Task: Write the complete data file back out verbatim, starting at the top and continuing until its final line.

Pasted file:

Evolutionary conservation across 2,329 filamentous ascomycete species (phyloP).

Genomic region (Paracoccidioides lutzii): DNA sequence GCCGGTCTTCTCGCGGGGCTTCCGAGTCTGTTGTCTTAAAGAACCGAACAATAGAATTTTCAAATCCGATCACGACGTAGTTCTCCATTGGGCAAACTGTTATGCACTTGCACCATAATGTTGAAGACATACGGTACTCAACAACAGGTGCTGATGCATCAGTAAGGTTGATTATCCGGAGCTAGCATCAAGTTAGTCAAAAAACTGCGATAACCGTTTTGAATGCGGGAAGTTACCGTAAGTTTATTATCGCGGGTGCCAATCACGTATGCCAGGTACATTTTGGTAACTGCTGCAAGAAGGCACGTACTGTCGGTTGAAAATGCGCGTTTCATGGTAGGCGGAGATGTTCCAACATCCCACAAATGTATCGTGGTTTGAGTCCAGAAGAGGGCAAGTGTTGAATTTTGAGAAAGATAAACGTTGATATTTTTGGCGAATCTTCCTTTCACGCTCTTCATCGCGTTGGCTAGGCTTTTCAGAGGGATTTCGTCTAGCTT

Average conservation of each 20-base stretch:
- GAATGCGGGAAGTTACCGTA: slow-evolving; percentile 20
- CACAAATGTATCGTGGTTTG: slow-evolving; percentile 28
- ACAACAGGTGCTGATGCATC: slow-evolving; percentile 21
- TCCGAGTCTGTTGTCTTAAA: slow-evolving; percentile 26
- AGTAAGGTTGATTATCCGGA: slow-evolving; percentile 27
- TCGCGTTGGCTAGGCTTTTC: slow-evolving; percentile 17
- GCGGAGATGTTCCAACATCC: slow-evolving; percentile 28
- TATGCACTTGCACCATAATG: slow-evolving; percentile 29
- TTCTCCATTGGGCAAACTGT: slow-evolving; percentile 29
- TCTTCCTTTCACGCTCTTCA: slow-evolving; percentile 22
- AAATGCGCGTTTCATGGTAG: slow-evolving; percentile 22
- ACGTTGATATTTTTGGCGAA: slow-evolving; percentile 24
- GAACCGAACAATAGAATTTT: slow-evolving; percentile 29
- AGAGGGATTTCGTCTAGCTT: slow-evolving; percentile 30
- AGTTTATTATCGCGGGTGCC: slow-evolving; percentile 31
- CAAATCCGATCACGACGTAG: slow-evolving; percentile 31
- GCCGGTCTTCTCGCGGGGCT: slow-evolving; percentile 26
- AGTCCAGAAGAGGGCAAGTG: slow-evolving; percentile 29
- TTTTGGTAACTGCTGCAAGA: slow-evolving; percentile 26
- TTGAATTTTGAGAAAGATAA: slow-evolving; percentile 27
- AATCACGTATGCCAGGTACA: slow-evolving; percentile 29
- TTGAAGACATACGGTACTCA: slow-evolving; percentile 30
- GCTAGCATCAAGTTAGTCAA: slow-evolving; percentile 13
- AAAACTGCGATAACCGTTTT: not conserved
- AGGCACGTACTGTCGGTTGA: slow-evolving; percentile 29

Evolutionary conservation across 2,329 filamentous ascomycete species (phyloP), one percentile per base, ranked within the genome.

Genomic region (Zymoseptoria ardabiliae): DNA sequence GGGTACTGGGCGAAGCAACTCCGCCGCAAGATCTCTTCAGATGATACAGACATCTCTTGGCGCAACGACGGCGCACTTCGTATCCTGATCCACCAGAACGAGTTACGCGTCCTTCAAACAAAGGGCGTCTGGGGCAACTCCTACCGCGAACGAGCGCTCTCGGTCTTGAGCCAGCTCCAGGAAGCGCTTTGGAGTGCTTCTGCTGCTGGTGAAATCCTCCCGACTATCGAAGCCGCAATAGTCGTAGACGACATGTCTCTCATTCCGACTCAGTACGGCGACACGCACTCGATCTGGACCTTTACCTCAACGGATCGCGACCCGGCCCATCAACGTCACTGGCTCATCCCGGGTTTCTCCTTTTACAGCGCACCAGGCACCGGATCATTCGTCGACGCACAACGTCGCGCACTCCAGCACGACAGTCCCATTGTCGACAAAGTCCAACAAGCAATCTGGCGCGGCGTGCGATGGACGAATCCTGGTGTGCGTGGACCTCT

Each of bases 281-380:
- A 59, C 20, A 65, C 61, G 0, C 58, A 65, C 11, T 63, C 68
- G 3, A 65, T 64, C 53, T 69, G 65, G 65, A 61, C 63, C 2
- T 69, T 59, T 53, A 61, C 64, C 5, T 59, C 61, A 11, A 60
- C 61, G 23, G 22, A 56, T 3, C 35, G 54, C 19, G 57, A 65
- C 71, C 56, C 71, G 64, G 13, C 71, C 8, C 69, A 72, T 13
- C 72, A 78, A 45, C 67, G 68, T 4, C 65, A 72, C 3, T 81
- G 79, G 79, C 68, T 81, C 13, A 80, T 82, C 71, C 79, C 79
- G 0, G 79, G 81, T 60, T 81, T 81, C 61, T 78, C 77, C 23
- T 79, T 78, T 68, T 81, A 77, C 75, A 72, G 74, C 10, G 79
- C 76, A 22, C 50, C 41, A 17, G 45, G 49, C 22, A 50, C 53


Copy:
Evolutionary conservation across 2,329 filamentous ascomycete species (phyloP).

Genomic region (Paracoccidioides lutzii): DNA sequence GCCGGTCTTCTCGCGGGGCTTCCGAGTCTGTTGTCTTAAAGAACCGAACAATAGAATTTTCAAATCCGATCACGACGTAGTTCTCCATTGGGCAAACTGTTATGCACTTGCACCATAATGTTGAAGACATACGGTACTCAACAACAGGTGCTGATGCATCAGTAAGGTTGATTATCCGGAGCTAGCATCAAGTTAGTCAAAAAACTGCGATAACCGTTTTGAATGCGGGAAGTTACCGTAAGTTTATTATCGCGGGTGCCAATCACGTATGCCAGGTACATTTTGGTAACTGCTGCAAGAAGGCACGTACTGTCGGTTGAAAATGCGCGTTTCATGGTAGGCGGAGATGTTCCAACATCCCACAAATGTATCGTGGTTTGAGTCCAGAAGAGGGCAAGTGTTGAATTTTGAGAAAGATAAACGTTGATATTTTTGGCGAATCTTCCTTTCACGCTCTTCATCGCGTTGGCTAGGCTTTTCAGAGGGATTTCGTCTAGCTT

Average conservation of each 20-base stretch:
- GAATGCGGGAAGTTACCGTA: slow-evolving; percentile 20
- CACAAATGTATCGTGGTTTG: slow-evolving; percentile 28
- ACAACAGGTGCTGATGCATC: slow-evolving; percentile 21
- TCCGAGTCTGTTGTCTTAAA: slow-evolving; percentile 26
- AGTAAGGTTGATTATCCGGA: slow-evolving; percentile 27
- TCGCGTTGGCTAGGCTTTTC: slow-evolving; percentile 17
- GCGGAGATGTTCCAACATCC: slow-evolving; percentile 28
- TATGCACTTGCACCATAATG: slow-evolving; percentile 29
- TTCTCCATTGGGCAAACTGT: slow-evolving; percentile 29
- TCTTCCTTTCACGCTCTTCA: slow-evolving; percentile 22
- AAATGCGCGTTTCATGGTAG: slow-evolving; percentile 22
- ACGTTGATATTTTTGGCGAA: slow-evolving; percentile 24
- GAACCGAACAATAGAATTTT: slow-evolving; percentile 29
- AGAGGGATTTCGTCTAGCTT: slow-evolving; percentile 30
- AGTTTATTATCGCGGGTGCC: slow-evolving; percentile 31
- CAAATCCGATCACGACGTAG: slow-evolving; percentile 31
- GCCGGTCTTCTCGCGGGGCT: slow-evolving; percentile 26
- AGTCCAGAAGAGGGCAAGTG: slow-evolving; percentile 29
- TTTTGGTAACTGCTGCAAGA: slow-evolving; percentile 26
- TTGAATTTTGAGAAAGATAA: slow-evolving; percentile 27
- AATCACGTATGCCAGGTACA: slow-evolving; percentile 29
- TTGAAGACATACGGTACTCA: slow-evolving; percentile 30
- GCTAGCATCAAGTTAGTCAA: slow-evolving; percentile 13
- AAAACTGCGATAACCGTTTT: not conserved
- AGGCACGTACTGTCGGTTGA: slow-evolving; percentile 29

Evolutionary conservation across 2,329 filamentous ascomycete species (phyloP), one percentile per base, ranked within the genome.

Genomic region (Zymoseptoria ardabiliae): DNA sequence GGGTACTGGGCGAAGCAACTCCGCCGCAAGATCTCTTCAGATGATACAGACATCTCTTGGCGCAACGACGGCGCACTTCGTATCCTGATCCACCAGAACGAGTTACGCGTCCTTCAAACAAAGGGCGTCTGGGGCAACTCCTACCGCGAACGAGCGCTCTCGGTCTTGAGCCAGCTCCAGGAAGCGCTTTGGAGTGCTTCTGCTGCTGGTGAAATCCTCCCGACTATCGAAGCCGCAATAGTCGTAGACGACATGTCTCTCATTCCGACTCAGTACGGCGACACGCACTCGATCTGGACCTTTACCTCAACGGATCGCGACCCGGCCCATCAACGTCACTGGCTCATCCCGGGTTTCTCCTTTTACAGCGCACCAGGCACCGGATCATTCGTCGACGCACAACGTCGCGCACTCCAGCACGACAGTCCCATTGTCGACAAAGTCCAACAAGCAATCTGGCGCGGCGTGCGATGGACGAATCCTGGTGTGCGTGGACCTCT

Each of bases 281-380:
- A 59, C 20, A 65, C 61, G 0, C 58, A 65, C 11, T 63, C 68
- G 3, A 65, T 64, C 53, T 69, G 65, G 65, A 61, C 63, C 2
- T 69, T 59, T 53, A 61, C 64, C 5, T 59, C 61, A 11, A 60
- C 61, G 23, G 22, A 56, T 3, C 35, G 54, C 19, G 57, A 65
- C 71, C 56, C 71, G 64, G 13, C 71, C 8, C 69, A 72, T 13
- C 72, A 78, A 45, C 67, G 68, T 4, C 65, A 72, C 3, T 81
- G 79, G 79, C 68, T 81, C 13, A 80, T 82, C 71, C 79, C 79
- G 0, G 79, G 81, T 60, T 81, T 81, C 61, T 78, C 77, C 23
- T 79, T 78, T 68, T 81, A 77, C 75, A 72, G 74, C 10, G 79
- C 76, A 22, C 50, C 41, A 17, G 45, G 49, C 22, A 50, C 53